I feel like I will reference this book time and time again in the future. It's chock-full of helpful strategies. (But, as a result, it's not a super cohesive, engrossing read-through.) I'm glad this is now on my shelf as a reference.
I am the mother of two young girls and having grown up experiencing how mean girls can be (myself included, I'm afraid), I want to help our girls find ways to rise above this tendency, be assertive in their choices (versus passive or aggressive) and be resilient in the face of cruelty and exclusion.
I like that there are a lot of anecdotes (from both of the authors' own families as well as descriptive examples with other children.) And I like that the authors provide concrete steps that parents can take to help children take the steps they need to take themselves, on their way to becoming responsible and caring teens and adults. In all of the examples, the authors point out what the child did well, as well as opportunities to learn and improve.
The four-step approach includes the following: 1. observe 2. connect 3. guide 4. support to act
I took my time reading this book, sharing some of the stories in the book as well as my own with our girls. I made sure to share the "Tips for Girls blocks with them, too. There are a lot of them scattered throughout the book and they provided us many opportunities to discuss their experiences in school and with their friends and classmates. And I like that there are many Teacher's Tips also included in the book that can be easily incorporated into the classroom as a single event or a daily practice. I see some of these techniques incorporated in our girls' school and I will certainly recommend this book to our girls' teachers.
"Results indicate that when children have difficulty with their peer group at school, they perform less well on measures of learning and achievement." (p. 11)
"Often girls as young as kindergarten or first grade come to class distracted by a fight with a friend or some group social tension." (p. 13)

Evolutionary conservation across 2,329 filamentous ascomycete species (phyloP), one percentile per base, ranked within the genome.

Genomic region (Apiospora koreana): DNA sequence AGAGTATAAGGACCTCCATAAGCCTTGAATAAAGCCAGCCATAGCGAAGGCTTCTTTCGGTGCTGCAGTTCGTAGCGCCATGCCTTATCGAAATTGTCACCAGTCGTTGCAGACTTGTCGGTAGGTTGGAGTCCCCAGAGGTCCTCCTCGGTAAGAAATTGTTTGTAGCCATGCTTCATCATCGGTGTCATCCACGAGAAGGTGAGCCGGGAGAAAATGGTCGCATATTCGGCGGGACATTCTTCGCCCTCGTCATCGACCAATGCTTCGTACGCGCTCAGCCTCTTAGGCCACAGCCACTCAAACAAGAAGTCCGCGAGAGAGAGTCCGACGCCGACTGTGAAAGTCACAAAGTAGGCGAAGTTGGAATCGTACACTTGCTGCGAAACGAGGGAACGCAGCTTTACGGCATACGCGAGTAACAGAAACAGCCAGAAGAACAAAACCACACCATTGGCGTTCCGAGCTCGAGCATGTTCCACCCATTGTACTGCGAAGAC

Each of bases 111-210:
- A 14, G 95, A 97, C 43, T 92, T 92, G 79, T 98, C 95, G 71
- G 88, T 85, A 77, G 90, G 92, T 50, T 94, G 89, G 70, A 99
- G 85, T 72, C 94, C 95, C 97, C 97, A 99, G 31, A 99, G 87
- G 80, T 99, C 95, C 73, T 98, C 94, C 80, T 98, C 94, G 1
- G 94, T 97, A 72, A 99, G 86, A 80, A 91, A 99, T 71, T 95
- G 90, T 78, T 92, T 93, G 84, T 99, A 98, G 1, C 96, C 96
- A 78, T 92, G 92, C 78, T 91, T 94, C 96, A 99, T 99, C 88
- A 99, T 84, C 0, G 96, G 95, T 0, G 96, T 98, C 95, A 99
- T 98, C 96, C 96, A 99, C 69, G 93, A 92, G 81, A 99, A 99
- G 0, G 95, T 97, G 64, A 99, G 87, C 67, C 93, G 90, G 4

"Problems arise for girls, however, because the reality is that most bully-proofing programs ignore or gloss over the friendship struggles that affect girls' ability to learn at school." (p. 13)
"While it might be nice to think you can spare your child from life's struggles, you serve her better when you prepare her. The goal in doing so is not to fix the problem for your daughter, but rather to help her develop the skills she needs to fix her own problems. (p. 29)
"Being assertive means being sweet and considerate mixed with being tough and determined. Finding this balance is no easy task, and most girls will flip-flop from passive (too nice) to aggressive (too mean) while trying to hit the mark on assertiveness. Even adults struggle along these same lines! (p. 179)
Somewhere between 3-4 stars, actually. This might be one to own.
The premise is that we need to establish the kind of relationship where our children feel comfortable coming to us with their problems, knowing that we will take their concerns seriously and be supportive. Then, we help them to be objective and brainstorm together for solutions.
We need to teach girls to be assertive. So often girls (and women) are expected to be passive. Many of them are, but when pushed past their breaking point, they become aggressive. The goal is to teach assertiveness so that they can bypass passivity (which can harm them) and aggression (which can hurt others and relationships in general.)
A four-step program is outlined to help parents and children through this process:
1. Observing (body language, seeing the bigger picture, "hearing" what your child has not yet told you)